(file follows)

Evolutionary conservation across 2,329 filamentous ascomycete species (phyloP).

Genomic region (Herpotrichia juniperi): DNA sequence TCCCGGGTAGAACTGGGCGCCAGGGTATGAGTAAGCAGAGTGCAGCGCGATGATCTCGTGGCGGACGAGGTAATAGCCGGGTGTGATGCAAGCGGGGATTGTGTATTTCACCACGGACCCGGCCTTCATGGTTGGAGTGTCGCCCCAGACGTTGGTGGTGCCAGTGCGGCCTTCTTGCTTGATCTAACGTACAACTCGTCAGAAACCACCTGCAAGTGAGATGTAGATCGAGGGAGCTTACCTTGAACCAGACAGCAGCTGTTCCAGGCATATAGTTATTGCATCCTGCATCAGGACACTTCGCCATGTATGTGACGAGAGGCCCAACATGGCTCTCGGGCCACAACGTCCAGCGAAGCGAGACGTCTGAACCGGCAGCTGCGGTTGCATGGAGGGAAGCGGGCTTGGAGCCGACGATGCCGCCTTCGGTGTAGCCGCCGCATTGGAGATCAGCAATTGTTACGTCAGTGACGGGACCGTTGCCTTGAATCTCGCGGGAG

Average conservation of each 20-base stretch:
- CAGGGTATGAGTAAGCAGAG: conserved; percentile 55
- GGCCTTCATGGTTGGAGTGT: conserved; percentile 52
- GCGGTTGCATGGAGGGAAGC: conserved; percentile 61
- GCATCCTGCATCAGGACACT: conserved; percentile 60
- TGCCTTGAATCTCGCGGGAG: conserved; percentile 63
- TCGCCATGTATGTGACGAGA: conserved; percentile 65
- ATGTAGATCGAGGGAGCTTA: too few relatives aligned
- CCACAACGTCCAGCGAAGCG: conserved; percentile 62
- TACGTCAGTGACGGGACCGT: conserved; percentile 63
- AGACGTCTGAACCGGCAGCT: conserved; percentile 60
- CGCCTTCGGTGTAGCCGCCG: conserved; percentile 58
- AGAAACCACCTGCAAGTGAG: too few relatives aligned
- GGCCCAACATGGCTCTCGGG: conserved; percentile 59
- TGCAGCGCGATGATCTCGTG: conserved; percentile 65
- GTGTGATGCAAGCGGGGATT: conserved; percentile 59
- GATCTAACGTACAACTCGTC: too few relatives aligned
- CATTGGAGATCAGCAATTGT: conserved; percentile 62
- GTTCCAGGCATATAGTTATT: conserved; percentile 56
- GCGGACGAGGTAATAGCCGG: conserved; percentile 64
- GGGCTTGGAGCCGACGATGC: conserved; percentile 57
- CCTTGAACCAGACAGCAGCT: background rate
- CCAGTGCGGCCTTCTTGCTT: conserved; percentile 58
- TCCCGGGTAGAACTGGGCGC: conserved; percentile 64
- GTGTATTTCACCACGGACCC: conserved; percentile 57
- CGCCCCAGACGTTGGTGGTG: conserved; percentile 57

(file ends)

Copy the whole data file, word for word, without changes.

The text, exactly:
Evolutionary conservation across 2,329 filamentous ascomycete species (phyloP).

Genomic region (Herpotrichia juniperi): DNA sequence TCCCGGGTAGAACTGGGCGCCAGGGTATGAGTAAGCAGAGTGCAGCGCGATGATCTCGTGGCGGACGAGGTAATAGCCGGGTGTGATGCAAGCGGGGATTGTGTATTTCACCACGGACCCGGCCTTCATGGTTGGAGTGTCGCCCCAGACGTTGGTGGTGCCAGTGCGGCCTTCTTGCTTGATCTAACGTACAACTCGTCAGAAACCACCTGCAAGTGAGATGTAGATCGAGGGAGCTTACCTTGAACCAGACAGCAGCTGTTCCAGGCATATAGTTATTGCATCCTGCATCAGGACACTTCGCCATGTATGTGACGAGAGGCCCAACATGGCTCTCGGGCCACAACGTCCAGCGAAGCGAGACGTCTGAACCGGCAGCTGCGGTTGCATGGAGGGAAGCGGGCTTGGAGCCGACGATGCCGCCTTCGGTGTAGCCGCCGCATTGGAGATCAGCAATTGTTACGTCAGTGACGGGACCGTTGCCTTGAATCTCGCGGGAG

Average conservation of each 20-base stretch:
- CAGGGTATGAGTAAGCAGAG: conserved; percentile 55
- GGCCTTCATGGTTGGAGTGT: conserved; percentile 52
- GCGGTTGCATGGAGGGAAGC: conserved; percentile 61
- GCATCCTGCATCAGGACACT: conserved; percentile 60
- TGCCTTGAATCTCGCGGGAG: conserved; percentile 63
- TCGCCATGTATGTGACGAGA: conserved; percentile 65
- ATGTAGATCGAGGGAGCTTA: too few relatives aligned
- CCACAACGTCCAGCGAAGCG: conserved; percentile 62
- TACGTCAGTGACGGGACCGT: conserved; percentile 63
- AGACGTCTGAACCGGCAGCT: conserved; percentile 60
- CGCCTTCGGTGTAGCCGCCG: conserved; percentile 58
- AGAAACCACCTGCAAGTGAG: too few relatives aligned
- GGCCCAACATGGCTCTCGGG: conserved; percentile 59
- TGCAGCGCGATGATCTCGTG: conserved; percentile 65
- GTGTGATGCAAGCGGGGATT: conserved; percentile 59
- GATCTAACGTACAACTCGTC: too few relatives aligned
- CATTGGAGATCAGCAATTGT: conserved; percentile 62
- GTTCCAGGCATATAGTTATT: conserved; percentile 56
- GCGGACGAGGTAATAGCCGG: conserved; percentile 64
- GGGCTTGGAGCCGACGATGC: conserved; percentile 57
- CCTTGAACCAGACAGCAGCT: background rate
- CCAGTGCGGCCTTCTTGCTT: conserved; percentile 58
- TCCCGGGTAGAACTGGGCGC: conserved; percentile 64
- GTGTATTTCACCACGGACCC: conserved; percentile 57
- CGCCCCAGACGTTGGTGGTG: conserved; percentile 57